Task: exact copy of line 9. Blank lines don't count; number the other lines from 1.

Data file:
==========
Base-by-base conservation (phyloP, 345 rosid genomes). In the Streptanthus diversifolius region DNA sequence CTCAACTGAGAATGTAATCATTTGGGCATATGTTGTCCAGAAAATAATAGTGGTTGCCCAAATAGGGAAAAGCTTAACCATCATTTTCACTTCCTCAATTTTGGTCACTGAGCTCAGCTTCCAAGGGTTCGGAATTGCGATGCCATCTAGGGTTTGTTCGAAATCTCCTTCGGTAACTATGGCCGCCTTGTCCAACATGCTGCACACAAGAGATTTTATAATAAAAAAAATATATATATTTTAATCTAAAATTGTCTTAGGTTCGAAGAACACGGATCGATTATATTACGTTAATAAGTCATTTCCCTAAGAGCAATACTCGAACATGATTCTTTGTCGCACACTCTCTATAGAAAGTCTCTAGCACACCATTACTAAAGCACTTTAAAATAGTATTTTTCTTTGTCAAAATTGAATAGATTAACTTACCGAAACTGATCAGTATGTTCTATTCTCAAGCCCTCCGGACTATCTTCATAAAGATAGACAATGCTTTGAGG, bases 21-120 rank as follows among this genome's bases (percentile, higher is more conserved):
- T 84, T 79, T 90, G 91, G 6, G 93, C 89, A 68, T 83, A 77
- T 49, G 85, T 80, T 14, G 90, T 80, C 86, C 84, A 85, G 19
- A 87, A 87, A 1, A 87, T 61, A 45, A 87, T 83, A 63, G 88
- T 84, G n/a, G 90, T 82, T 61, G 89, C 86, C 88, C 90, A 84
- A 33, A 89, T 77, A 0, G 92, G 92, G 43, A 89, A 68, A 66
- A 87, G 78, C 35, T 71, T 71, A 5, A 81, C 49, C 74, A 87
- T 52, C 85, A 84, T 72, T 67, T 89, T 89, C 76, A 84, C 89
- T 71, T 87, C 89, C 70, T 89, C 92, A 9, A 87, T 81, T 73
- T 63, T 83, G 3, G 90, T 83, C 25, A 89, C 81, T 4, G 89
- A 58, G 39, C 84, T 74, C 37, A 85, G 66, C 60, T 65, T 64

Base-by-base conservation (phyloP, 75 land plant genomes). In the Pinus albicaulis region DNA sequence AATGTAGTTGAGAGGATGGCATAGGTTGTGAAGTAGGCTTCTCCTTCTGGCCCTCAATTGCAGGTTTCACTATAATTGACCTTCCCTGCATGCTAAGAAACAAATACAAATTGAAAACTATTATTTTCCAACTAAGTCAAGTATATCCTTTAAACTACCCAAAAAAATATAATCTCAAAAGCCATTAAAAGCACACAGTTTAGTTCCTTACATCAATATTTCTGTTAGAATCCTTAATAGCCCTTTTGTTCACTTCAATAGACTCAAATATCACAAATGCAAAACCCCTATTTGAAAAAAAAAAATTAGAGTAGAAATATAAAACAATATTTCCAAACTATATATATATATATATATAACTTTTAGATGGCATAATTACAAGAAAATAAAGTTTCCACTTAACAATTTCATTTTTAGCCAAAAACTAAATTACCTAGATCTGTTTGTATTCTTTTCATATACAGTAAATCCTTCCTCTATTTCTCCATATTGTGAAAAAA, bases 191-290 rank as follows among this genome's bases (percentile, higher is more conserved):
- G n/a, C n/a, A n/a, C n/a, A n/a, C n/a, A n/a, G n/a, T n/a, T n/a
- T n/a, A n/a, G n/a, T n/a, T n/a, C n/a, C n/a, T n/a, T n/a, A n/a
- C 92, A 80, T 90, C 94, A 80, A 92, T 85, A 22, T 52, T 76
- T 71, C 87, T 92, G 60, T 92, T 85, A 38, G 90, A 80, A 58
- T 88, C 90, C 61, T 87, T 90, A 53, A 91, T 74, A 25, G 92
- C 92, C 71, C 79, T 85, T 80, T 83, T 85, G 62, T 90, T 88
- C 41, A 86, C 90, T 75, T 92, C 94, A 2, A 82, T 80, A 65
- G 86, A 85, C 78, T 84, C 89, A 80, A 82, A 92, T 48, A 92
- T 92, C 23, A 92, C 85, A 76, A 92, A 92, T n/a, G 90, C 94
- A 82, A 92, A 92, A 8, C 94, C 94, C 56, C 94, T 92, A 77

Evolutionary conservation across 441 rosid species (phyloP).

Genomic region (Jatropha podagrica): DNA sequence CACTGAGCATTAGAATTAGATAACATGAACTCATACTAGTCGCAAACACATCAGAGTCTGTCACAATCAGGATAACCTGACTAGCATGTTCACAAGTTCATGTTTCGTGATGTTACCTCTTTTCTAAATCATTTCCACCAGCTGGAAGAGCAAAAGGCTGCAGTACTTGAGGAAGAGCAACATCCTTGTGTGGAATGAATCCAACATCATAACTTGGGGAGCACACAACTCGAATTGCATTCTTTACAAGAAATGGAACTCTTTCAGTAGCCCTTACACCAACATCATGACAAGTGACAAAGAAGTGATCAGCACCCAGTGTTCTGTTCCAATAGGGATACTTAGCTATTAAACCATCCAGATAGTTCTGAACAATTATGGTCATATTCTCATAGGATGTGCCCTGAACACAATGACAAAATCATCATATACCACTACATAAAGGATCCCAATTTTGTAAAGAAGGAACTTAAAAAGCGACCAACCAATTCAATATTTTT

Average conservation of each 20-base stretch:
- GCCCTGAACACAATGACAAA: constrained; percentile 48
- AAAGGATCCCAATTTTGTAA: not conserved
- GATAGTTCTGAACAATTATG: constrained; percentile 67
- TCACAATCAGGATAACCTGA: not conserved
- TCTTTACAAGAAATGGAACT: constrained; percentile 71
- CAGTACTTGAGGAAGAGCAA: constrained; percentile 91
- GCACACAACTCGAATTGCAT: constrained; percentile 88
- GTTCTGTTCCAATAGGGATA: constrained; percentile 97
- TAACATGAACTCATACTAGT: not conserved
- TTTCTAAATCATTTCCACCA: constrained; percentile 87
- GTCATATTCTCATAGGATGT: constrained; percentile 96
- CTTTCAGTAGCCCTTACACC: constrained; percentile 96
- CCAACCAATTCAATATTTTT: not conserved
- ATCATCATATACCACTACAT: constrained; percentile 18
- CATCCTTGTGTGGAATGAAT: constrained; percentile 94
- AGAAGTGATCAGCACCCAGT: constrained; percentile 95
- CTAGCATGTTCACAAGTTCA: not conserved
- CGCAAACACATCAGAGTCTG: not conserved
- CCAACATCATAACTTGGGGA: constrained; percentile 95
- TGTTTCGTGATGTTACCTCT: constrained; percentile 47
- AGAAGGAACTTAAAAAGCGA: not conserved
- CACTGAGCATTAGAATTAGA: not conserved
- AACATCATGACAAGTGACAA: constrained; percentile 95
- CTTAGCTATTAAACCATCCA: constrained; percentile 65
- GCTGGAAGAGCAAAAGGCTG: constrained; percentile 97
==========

- T 71, T 87, C 89, C 70, T 89, C 92, A 9, A 87, T 81, T 73